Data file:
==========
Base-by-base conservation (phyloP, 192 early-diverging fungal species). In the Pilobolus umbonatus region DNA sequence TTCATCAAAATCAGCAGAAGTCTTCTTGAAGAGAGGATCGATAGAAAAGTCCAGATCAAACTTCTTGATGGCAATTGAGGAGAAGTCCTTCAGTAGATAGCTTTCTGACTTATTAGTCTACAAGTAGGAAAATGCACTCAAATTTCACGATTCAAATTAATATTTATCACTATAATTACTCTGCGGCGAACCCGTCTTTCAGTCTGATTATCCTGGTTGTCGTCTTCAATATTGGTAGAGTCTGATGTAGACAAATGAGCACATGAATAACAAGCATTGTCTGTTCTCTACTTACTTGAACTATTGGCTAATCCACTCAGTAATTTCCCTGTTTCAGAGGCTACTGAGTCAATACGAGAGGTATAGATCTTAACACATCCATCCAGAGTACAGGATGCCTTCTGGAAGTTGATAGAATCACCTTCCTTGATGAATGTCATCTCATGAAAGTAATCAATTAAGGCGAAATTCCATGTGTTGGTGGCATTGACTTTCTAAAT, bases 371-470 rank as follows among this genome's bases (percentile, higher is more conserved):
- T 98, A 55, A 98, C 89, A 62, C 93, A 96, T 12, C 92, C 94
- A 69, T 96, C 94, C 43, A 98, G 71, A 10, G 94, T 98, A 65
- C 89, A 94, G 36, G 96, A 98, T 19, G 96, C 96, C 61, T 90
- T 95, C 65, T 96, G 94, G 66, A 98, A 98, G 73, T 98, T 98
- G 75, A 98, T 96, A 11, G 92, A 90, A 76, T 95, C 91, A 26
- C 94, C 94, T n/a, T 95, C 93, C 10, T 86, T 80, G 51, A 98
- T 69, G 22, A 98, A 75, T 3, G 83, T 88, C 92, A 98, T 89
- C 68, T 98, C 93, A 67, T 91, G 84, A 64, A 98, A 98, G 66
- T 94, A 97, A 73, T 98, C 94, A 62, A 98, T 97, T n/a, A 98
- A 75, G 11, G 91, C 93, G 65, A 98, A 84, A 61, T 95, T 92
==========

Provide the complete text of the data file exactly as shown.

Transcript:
Base-by-base conservation (phyloP, 192 early-diverging fungal species). In the Pilobolus umbonatus region DNA sequence TTCATCAAAATCAGCAGAAGTCTTCTTGAAGAGAGGATCGATAGAAAAGTCCAGATCAAACTTCTTGATGGCAATTGAGGAGAAGTCCTTCAGTAGATAGCTTTCTGACTTATTAGTCTACAAGTAGGAAAATGCACTCAAATTTCACGATTCAAATTAATATTTATCACTATAATTACTCTGCGGCGAACCCGTCTTTCAGTCTGATTATCCTGGTTGTCGTCTTCAATATTGGTAGAGTCTGATGTAGACAAATGAGCACATGAATAACAAGCATTGTCTGTTCTCTACTTACTTGAACTATTGGCTAATCCACTCAGTAATTTCCCTGTTTCAGAGGCTACTGAGTCAATACGAGAGGTATAGATCTTAACACATCCATCCAGAGTACAGGATGCCTTCTGGAAGTTGATAGAATCACCTTCCTTGATGAATGTCATCTCATGAAAGTAATCAATTAAGGCGAAATTCCATGTGTTGGTGGCATTGACTTTCTAAAT, bases 371-470 rank as follows among this genome's bases (percentile, higher is more conserved):
- T 98, A 55, A 98, C 89, A 62, C 93, A 96, T 12, C 92, C 94
- A 69, T 96, C 94, C 43, A 98, G 71, A 10, G 94, T 98, A 65
- C 89, A 94, G 36, G 96, A 98, T 19, G 96, C 96, C 61, T 90
- T 95, C 65, T 96, G 94, G 66, A 98, A 98, G 73, T 98, T 98
- G 75, A 98, T 96, A 11, G 92, A 90, A 76, T 95, C 91, A 26
- C 94, C 94, T n/a, T 95, C 93, C 10, T 86, T 80, G 51, A 98
- T 69, G 22, A 98, A 75, T 3, G 83, T 88, C 92, A 98, T 89
- C 68, T 98, C 93, A 67, T 91, G 84, A 64, A 98, A 98, G 66
- T 94, A 97, A 73, T 98, C 94, A 62, A 98, T 97, T n/a, A 98
- A 75, G 11, G 91, C 93, G 65, A 98, A 84, A 61, T 95, T 92